Throughout much of Europe, restaurants follow the practice of service compris—including the gratuity in the posted price of the meal. If service is outstanding, patrons can leave an extra couple Euros, but there is no hard and fast requirement that they do.
I have long been an advocate of adopting that practice on this side of the Atlantic. Apart from the appeal of knowing in advance that “what you see is what you will be charged,” service compris has the added advantage of not requiring any tedious math on the part of customers—especially after they’ve had half a bottle of wine or a couple of cocktails.
It also spares customers the hard feelings engendered by restaurants that play games with their tipping policies. A couple of these were reported in a recent New York Post story.
The article recounts the experience of one customer who was assessed an automatic 20 percent gratuity for a party of six at La Birreria on Fifth Avenue. The only problem with the management’s math is that two of the six were babies, one in a stroller, another in a high chair.
Another customer reports that Cienfuegos, a Cuban-themed bar on Avenue A, charged them the automatic 20 percent even though there were only three in their party. In all fairness, there were extenuating circumstances—the party of three had ordered drinks prior to joining up with a larger party—but one would still expect restaurants to want to make an extra effort when economies are down.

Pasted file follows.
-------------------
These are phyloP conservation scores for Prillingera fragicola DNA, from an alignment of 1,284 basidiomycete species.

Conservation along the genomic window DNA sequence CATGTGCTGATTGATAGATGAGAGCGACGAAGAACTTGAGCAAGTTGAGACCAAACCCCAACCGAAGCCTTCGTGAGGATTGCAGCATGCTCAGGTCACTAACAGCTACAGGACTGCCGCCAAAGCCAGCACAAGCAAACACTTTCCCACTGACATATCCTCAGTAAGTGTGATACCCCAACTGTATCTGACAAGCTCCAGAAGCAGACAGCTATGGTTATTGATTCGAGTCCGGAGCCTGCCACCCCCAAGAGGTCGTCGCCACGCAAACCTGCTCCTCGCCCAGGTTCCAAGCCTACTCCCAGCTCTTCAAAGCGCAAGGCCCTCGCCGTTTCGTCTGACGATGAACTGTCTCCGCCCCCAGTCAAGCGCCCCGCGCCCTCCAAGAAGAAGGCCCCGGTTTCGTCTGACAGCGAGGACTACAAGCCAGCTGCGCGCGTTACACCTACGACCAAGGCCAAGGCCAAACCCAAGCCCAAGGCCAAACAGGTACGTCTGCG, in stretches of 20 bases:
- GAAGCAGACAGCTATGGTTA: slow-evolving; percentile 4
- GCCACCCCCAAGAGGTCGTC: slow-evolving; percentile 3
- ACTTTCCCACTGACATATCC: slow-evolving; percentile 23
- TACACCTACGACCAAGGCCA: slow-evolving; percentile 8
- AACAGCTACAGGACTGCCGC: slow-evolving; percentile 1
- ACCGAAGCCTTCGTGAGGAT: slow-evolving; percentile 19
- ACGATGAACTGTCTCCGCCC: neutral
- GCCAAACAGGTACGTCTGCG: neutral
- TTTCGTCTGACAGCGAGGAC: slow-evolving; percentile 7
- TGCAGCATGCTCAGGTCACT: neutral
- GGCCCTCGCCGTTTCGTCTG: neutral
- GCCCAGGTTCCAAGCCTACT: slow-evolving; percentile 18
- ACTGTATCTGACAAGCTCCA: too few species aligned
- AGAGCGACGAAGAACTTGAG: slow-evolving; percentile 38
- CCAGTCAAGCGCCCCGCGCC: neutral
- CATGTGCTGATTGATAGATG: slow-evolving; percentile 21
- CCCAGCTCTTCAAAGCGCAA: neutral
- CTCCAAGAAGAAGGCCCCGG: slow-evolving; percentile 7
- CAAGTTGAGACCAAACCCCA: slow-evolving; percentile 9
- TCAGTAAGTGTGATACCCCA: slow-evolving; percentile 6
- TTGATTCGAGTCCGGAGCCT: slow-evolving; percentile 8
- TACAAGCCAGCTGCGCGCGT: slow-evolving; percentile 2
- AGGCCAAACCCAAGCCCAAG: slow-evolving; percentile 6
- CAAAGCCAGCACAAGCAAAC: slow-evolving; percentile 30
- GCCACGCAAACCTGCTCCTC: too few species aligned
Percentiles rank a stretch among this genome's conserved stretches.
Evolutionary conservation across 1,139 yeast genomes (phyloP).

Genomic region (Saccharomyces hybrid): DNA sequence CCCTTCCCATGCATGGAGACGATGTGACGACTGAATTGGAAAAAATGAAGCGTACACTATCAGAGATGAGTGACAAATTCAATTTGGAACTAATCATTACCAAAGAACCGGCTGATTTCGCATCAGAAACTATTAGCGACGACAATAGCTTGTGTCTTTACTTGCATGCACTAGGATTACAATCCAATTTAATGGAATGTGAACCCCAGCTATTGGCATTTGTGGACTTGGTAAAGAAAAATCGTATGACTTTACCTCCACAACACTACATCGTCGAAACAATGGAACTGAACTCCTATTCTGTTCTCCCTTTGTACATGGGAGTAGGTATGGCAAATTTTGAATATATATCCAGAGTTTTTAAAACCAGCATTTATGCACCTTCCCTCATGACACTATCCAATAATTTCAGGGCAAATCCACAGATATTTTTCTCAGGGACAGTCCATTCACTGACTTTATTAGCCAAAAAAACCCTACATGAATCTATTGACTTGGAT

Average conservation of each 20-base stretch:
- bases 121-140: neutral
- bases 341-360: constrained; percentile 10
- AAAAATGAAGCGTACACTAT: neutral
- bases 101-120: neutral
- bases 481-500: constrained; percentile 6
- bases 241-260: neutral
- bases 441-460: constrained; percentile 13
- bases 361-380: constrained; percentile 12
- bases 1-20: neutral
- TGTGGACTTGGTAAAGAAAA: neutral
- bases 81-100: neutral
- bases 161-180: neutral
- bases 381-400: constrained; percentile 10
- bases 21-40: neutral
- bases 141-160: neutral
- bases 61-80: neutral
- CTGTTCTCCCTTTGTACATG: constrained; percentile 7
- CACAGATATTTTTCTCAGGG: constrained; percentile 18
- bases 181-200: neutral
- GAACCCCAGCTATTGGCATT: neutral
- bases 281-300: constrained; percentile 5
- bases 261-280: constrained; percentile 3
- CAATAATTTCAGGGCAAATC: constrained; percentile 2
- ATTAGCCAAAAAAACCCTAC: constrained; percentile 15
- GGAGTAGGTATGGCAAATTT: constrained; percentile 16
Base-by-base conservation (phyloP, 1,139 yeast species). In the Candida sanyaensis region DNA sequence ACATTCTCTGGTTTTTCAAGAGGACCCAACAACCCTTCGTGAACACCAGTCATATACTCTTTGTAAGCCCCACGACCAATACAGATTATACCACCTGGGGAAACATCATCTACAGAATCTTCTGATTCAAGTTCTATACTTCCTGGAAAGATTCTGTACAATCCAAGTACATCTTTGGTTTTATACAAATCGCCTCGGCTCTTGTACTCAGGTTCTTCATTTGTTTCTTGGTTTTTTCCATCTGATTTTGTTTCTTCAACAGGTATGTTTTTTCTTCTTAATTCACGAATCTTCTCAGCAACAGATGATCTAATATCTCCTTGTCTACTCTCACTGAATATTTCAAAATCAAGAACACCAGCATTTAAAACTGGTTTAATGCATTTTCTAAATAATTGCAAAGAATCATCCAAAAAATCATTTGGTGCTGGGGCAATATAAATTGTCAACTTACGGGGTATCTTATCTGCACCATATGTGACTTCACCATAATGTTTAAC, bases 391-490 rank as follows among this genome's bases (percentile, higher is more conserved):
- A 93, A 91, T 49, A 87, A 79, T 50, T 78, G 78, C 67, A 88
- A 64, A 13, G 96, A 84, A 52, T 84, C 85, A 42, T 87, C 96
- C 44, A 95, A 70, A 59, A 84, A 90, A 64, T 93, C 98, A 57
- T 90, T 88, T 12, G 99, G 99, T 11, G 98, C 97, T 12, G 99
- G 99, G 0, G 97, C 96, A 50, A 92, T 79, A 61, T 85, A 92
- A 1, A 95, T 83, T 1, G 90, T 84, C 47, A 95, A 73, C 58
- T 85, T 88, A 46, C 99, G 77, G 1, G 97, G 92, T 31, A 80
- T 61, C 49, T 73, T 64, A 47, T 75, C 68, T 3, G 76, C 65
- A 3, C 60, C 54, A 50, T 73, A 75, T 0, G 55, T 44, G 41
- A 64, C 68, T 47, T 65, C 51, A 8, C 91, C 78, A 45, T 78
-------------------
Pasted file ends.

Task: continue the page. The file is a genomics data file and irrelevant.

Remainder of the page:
Then there the restaurants that resort not just to deception but to illegality in their tipping policies. One that was the subject of a separate Post article is the Indian restaurant chain Baluchi’s, which is being sued for levying an automatic 18 gratuity on South Asian customers. You read that right. The chain has imposed a tipping policy based on ethnicity!
According to papers filed with Brooklyn federal court, Abe Shah and Hema Virani—of Pakistani and Indian descent respectively—found the mandatory gratuity penciled in on their check on May 12. When they inquired, they were told by an employee that “Indian, Pakistani and Bangladeshi customers …‘never tip,’” according to the suit.
The pair are suing for unspecified damages, which—if they win—are likely to cost the restaurant a good deal more than the 18 percent tip would cover.
- Website “outs” bad tippers in New York
- Mandatory tipping now on the menu at New York’s snazziest bars
- French Dining Journal: Some tips on tipping
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